By DON CUDDY
The National Oceanic and Atmospheric Administration has selected 13 collaborative projects for $12 million in research intended to help the scallop industry maintain a healthy fishery.
Since 1998, the scallop industry has set aside a portion of its annual catch limit to fund collaborative research with marine scientists. This year, that figure is 3 percent of the total catch, which equates to about $12 million.
The money is awarded by NOAA and distributed as grants to various research institutes. Among federal fisheries, set-aside programs are unique to the Northeast region.
"It's a really great way to get fishermen and scientists working together, learning from each other and coming up with good science that's used for management purposes," said NOAA's Earl Meredith, of the Northeast Fisheries Science Center, who has coordinated the program since 2006.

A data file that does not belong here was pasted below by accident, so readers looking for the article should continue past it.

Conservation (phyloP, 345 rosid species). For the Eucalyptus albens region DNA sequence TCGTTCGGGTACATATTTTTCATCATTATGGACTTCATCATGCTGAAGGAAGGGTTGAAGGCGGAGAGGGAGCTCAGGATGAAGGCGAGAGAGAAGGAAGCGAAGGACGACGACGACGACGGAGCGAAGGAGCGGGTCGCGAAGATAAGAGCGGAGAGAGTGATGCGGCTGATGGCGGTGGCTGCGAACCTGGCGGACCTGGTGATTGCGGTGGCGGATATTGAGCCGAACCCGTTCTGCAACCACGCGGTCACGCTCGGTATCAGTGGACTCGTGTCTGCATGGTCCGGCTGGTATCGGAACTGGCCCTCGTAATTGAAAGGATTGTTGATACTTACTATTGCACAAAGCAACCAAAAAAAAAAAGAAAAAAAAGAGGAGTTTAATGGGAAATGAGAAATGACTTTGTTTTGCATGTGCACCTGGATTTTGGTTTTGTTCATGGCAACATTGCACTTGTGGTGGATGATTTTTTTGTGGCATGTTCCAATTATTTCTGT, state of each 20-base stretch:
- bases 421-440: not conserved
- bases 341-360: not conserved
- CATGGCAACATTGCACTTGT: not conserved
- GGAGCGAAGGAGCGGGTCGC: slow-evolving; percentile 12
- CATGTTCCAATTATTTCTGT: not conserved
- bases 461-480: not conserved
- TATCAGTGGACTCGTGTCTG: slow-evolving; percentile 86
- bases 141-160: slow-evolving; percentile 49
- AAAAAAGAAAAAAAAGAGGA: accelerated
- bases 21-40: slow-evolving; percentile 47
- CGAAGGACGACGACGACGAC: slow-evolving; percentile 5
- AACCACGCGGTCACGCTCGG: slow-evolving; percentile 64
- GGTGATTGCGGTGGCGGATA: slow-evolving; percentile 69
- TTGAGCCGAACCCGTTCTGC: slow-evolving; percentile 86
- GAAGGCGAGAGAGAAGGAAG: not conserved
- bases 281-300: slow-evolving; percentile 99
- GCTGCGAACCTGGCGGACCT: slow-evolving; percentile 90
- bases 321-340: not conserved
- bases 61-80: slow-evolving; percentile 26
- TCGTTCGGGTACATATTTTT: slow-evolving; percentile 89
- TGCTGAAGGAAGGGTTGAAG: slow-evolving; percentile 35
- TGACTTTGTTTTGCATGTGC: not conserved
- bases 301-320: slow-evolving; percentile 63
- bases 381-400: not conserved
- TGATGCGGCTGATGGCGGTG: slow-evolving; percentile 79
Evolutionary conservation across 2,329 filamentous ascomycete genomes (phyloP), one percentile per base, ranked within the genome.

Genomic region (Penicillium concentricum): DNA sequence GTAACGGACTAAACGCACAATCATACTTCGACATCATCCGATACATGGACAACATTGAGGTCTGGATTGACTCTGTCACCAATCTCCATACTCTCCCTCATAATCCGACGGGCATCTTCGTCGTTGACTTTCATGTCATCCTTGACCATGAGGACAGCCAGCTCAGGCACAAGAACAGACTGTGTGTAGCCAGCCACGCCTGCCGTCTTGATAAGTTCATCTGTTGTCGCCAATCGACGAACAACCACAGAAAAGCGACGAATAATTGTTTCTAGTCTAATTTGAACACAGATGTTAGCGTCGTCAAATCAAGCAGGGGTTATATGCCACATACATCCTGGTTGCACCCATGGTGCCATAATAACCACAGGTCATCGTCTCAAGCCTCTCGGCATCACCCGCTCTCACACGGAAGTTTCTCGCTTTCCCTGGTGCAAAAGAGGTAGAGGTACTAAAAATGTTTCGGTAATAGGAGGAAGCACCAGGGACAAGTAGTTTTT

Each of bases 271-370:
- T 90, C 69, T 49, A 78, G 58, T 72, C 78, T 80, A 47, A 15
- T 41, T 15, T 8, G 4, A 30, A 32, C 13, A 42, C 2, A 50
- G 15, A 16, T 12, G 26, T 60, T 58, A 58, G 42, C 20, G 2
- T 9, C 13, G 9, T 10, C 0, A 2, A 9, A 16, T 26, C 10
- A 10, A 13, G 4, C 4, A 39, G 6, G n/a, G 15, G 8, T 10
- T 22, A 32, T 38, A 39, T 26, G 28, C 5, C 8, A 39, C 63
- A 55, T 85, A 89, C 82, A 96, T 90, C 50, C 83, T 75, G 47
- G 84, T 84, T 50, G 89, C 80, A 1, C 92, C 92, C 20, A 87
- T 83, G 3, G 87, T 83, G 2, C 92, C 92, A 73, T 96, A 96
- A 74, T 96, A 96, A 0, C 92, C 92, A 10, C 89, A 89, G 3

"The number of grants that we are awarding has been expanding," he said. "It used to be just six or seven. Last year, it was 12 and we had 18 applicants this year."
In the past, the money has been used for a variety of projects to help manage the fishery sustainably, including stock assessments in areas where scallop boats fish, bycatch avoidance programs and, most recently, a modified scallop dredge designed to prevent loggerhead turtles from becoming entangled in the fishing gear.
"I attribute all of the progress in the scallop fishery to the research set-aside," said Ron Smolowitz of the nonprofit Coonamessett Farm Foundation in East Falmouth, which led the research into the new turtle gear.
It was a 1996 letter from Smolowitz to the New England Fishery Management Council suggesting an industry set-aside that initially led to the program's foundation.
"It was clear that the National Marine Fisheries surveys weren't accurate enough to give us catch levels for individual access areas," Smolowitz said.